Sunday, June 19, 2011

Geeky stage props made easy

Currently I'm involved in building the stage and props for an amateur theater, the Brechtbau Theater at my university. We're currently preparing for an Agatha Cristie play, "And then there were none". As a great opportunity, we are able to perform this piece in the city's professional theater, the Landestheater Tübingen (LTT).
Needless to say, we're really excited about this. Of course having to build a stage for a 300 seat theater is a bit different to building a stage for the 80 seat theater we've got at university. Also, we only have about four hours to set up the stage, and after the last night, we have to clear out immediately. While the way to build a modular stage design probably is worth a blog post on it's own, I want to talk about the electronics behind stage a bit today.
Without wanting to spoil some of the surprises we have in store for our audience, we're working on a stage design with lots of big cogwheels and other moving parts. We will power some of these with the cheapest and most readily available power source we have available: actors. But some of the stage has parts that are just out of reach, or need to be positioned more precisely. For this, I'm currently planning to use a combination of stepper motors and hobby servos, run by an Arduino Uno.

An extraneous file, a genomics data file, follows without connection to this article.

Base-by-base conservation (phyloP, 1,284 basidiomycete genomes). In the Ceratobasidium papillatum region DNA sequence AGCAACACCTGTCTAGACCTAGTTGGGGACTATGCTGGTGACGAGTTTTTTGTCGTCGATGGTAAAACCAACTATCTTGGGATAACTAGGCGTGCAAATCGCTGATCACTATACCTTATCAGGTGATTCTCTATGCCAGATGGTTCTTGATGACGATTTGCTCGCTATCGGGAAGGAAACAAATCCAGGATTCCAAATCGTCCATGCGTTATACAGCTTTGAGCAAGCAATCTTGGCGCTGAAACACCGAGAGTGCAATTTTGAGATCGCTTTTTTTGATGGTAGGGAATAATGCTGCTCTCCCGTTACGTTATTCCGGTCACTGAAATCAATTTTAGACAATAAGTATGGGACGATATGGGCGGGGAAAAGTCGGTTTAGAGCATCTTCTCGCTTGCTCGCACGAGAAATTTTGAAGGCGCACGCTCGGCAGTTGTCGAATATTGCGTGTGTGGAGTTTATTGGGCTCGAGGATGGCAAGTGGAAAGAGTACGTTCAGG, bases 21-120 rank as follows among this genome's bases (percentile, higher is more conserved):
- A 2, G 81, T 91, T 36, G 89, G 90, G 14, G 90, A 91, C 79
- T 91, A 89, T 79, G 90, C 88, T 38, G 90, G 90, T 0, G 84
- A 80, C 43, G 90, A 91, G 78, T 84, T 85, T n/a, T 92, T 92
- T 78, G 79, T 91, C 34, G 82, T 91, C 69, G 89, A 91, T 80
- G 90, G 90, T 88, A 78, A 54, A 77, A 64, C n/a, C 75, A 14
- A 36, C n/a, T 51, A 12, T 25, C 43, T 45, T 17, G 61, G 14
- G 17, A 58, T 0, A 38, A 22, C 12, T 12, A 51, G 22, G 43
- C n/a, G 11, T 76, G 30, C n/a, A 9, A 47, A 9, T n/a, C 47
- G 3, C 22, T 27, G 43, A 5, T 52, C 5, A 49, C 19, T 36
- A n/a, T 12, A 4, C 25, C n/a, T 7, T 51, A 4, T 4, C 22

I'm still heavy in the prototyping stage, but I just wanted to share my discovery on how easy it is to do stuff like this with the Arduino. My current test setup looks a bit like

Using an L293D (left) and an L293NE (right) IC, I'm running two Trinamic bipolar steppers, and I'm also controlling four servo motors. For making all of these move forwards and backwards, I had to write about 50 lines of code, including whitespace and some comments. Arguably, moving a couple of motors forward and backward in a loop isn't that intersting, but the amout of work the Arduino default libraries already take care of is just great.
Next, I'll have to figure out how to build a lamellar transport belt and move it with one of the steppers, while converting the circular movement of the other stepper to a linear movement. Never played with elaborate hardware stuff before, this is fun.